Sulfatides are associated with neointimal thickening after vascular injury.
ABSTRACT Sulfatides are known to be a native ligand of P-selectin. Platelet-leukocyte interaction via the cross-talk between P-selectin and Mac-1 (CD11b/CD18) plays an important role in the mechanism of neointimal thickening after vascular injury such as that seen in post-stent restenosis. However, the roles of sulfatides on restenosis have not been elucidated.
Serum sulfatide levels, P-selectin expression on the surface of platelets, and activated Mac-1 on the surface of neutrophils were serially measured using both coronary sinus and peripheral blood samples in 21 patients who underwent coronary stent implantation.
The trans-cardiac gradient (coronary sinus minus peripheral blood) of the sulfatide levels significantly increased at 15 min (-1.47+/-2.87 to 0.59+/-1.44 nmol/ml, p<0.001), compared to baseline levels. The maximum response of the trans-cardiac gradient of P-selectin expression on the surface of platelets at 15 min after stent implantation (R=0.55, p<0.01), and that of activated Mac-1 on the surface of neutrophils at 48 h (R=0.59, p<0.01), were both positively correlated with that of serum sulfatide levels at 15 min. The angiographic late lumen loss was correlated with the trans-cardiac gradient of sulfatide levels at 15 min (R=0.48, p<0.05), platelet P-selectin expression at 15 min (R=0.42, p<0.05) and activated neutrophil Mac-1 expression at 48 h (R=0.46, p<0.05), but not with values at other sampling points.
Sulfatides may play a physiological role on inflammation in vascular injury and the development of neointimal thickening.
- Journal of Experimental Medicine - J EXP MED. 01/2000; 192(2):193-204.
- [show abstract] [hide abstract]
ABSTRACT: The pathophysiology of restenosis involves early elements of direct injury to smooth muscle cells, deendothelialization, and thrombus deposition. Over time, this leads to smooth muscle cell proliferation/migration and extracellular matrix deposition. There is an increasing body of evidence to suggest that inflammation plays a pivotal role linking early vascular injury to the eventual consequence of neointimal growth and lumen compromise. The widespread use of coronary stents has fundamentally altered the vascular response to injury by causing a more intense and prolonged inflammatory state. Many of the cellular and molecular elements responsible for leukocyte recruitment have been elucidated, providing potential therapeutic targets for restenosis. This review seeks to provide an integrated view of the pathophysiology of restenosis that explains the central role of inflammation.Arteriosclerosis Thrombosis and Vascular Biology 12/2002; 22(11):1769-76. · 6.34 Impact Factor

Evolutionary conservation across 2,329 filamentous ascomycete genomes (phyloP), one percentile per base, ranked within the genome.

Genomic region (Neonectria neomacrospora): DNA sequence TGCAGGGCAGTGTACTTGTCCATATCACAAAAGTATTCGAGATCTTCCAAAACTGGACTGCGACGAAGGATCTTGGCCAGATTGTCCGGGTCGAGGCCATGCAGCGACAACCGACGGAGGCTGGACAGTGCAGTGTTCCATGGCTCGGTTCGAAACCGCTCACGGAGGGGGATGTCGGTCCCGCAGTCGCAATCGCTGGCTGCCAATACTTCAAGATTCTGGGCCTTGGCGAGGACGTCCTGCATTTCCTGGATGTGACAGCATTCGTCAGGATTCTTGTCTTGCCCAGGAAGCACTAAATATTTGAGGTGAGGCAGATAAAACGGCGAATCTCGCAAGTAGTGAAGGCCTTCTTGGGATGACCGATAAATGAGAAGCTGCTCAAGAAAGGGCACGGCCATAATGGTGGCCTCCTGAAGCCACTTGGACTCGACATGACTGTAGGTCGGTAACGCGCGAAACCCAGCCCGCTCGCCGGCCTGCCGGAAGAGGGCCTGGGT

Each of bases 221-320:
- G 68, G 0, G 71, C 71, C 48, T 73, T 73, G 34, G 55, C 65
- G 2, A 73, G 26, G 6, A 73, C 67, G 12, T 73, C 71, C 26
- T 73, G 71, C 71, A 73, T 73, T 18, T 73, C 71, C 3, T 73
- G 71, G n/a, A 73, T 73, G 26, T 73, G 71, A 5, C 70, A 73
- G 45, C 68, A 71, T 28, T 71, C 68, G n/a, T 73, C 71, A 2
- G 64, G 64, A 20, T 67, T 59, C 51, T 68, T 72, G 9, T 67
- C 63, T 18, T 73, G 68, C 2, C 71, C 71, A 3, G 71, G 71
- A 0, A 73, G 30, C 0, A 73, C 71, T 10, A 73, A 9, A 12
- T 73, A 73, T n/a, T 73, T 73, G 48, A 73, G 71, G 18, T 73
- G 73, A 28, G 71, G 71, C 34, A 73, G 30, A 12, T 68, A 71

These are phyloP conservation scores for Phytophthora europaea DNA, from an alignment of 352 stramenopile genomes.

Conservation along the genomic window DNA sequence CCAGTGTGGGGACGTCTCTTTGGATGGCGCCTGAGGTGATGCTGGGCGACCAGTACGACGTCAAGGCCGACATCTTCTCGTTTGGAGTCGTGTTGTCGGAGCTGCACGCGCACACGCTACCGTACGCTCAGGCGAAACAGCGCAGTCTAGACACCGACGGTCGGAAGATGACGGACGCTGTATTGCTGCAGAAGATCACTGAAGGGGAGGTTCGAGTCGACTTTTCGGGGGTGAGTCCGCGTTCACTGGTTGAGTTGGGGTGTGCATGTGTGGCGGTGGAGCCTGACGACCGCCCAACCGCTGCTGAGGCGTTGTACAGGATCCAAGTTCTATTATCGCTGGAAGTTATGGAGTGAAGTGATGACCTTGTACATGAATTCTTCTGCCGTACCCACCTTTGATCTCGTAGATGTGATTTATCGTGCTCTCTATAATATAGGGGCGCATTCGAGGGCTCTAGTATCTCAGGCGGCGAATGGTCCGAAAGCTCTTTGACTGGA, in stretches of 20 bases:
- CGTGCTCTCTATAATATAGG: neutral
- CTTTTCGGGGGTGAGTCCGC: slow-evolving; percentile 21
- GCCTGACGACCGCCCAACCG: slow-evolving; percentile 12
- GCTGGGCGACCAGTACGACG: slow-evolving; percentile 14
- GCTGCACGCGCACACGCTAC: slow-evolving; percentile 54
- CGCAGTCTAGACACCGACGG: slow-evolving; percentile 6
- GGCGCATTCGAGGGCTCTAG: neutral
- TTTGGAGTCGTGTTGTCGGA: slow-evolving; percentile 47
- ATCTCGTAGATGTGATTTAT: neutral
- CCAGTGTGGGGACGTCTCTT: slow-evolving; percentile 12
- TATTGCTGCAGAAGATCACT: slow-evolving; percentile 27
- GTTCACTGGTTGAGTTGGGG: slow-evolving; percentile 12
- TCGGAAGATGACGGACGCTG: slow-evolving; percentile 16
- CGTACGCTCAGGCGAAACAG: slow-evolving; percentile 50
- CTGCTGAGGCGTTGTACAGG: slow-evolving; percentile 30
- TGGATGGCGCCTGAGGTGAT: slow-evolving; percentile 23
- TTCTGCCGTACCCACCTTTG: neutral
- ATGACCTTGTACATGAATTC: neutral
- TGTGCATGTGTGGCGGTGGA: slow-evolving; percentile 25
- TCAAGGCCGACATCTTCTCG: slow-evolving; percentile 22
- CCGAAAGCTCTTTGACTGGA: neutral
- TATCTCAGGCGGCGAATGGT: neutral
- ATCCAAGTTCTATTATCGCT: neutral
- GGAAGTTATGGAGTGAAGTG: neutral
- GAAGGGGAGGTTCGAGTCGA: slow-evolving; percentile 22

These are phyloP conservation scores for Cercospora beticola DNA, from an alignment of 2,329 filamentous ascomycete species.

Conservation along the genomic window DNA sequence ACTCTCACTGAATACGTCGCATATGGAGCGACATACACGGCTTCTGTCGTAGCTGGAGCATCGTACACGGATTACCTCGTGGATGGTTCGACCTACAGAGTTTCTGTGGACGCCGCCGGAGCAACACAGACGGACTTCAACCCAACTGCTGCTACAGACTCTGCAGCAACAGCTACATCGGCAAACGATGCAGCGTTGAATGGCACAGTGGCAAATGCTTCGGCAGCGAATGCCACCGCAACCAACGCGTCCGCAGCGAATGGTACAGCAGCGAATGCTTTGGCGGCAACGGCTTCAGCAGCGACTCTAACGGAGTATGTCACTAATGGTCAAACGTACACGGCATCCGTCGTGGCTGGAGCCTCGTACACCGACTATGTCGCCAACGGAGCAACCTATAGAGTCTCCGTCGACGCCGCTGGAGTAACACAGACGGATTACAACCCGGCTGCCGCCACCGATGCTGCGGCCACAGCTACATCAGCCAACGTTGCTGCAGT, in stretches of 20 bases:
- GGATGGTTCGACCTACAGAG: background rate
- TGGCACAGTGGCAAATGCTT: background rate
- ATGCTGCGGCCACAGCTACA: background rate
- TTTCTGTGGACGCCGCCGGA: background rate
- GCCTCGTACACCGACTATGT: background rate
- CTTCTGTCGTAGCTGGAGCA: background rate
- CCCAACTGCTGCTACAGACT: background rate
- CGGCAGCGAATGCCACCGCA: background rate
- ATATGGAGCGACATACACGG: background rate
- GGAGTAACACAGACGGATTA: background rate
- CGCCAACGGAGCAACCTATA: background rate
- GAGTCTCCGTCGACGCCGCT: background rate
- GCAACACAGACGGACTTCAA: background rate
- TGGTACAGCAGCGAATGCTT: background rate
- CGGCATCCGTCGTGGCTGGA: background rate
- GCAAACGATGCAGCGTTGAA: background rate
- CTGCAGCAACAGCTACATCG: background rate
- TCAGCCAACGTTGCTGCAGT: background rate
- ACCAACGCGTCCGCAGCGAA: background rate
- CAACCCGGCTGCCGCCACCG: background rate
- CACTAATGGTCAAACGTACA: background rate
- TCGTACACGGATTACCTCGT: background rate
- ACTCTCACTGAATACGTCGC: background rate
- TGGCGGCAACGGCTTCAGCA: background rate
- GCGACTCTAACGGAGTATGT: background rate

- [show abstract] [hide abstract]
ABSTRACT: Recently, accumulating evidence has indicated that bone marrow-derived stem cells are capable of differentiating into vascular cells. It has been hypothesized that the inflammatory response after vascular injury triggers the mobilization of endothelial and smooth muscle progenitor cells from bone marrow. We measured circulating CD34-positive mononuclear cells, activation of integrin Mac-1 on the surface of neutrophils, and plasma granulocyte-colony stimulating factor levels in 40 patients undergoing coronary stenting. After bare-metal stenting, CD34-positive cells increased, reaching a maximum on day 7 after stenting. The maximum change compared with baseline before stenting was more striking in patients with restenosis than without restenosis (332+/-108% versus 148+/-49%; P<0.05). In contrast, CD34-positive cells decreased after sirolimus-eluting stenting (72+/-21% on day 7). The change in CD34-positive cells on day 7 relative to baseline was closely correlated with that in activated Mac-1 at 48 hours (R=0.52, P<0.01) and that in granulocyte-colony stimulating factor levels at 24 hours (R=0.42, P<0.05). Cell culture assay on day 7 showed that mononuclear cells differentiated into CD31-positive endothelium-like cells after bare-metal stenting. In patients with restenosis, mononuclear cells differentiating into alpha-smooth muscle actin-positive smooth muscle-like cells also were observed. Implantation of sirolimus-eluting stents suppressed both types of differentiation. Stent implantation may induce differentiation of bone marrow cells into endothelial or smooth muscle cells. Endothelial cells may participate in reendothelialization, a protective reaction against vascular injury, whereas smooth muscle cells may participate in neointimal thickening and restenosis. Sirolimus-eluting stents appear to inhibit the mobilization and differentiation of bone marrow cells.Circulation 02/2007; 115(5):553-61. · 15.20 Impact Factor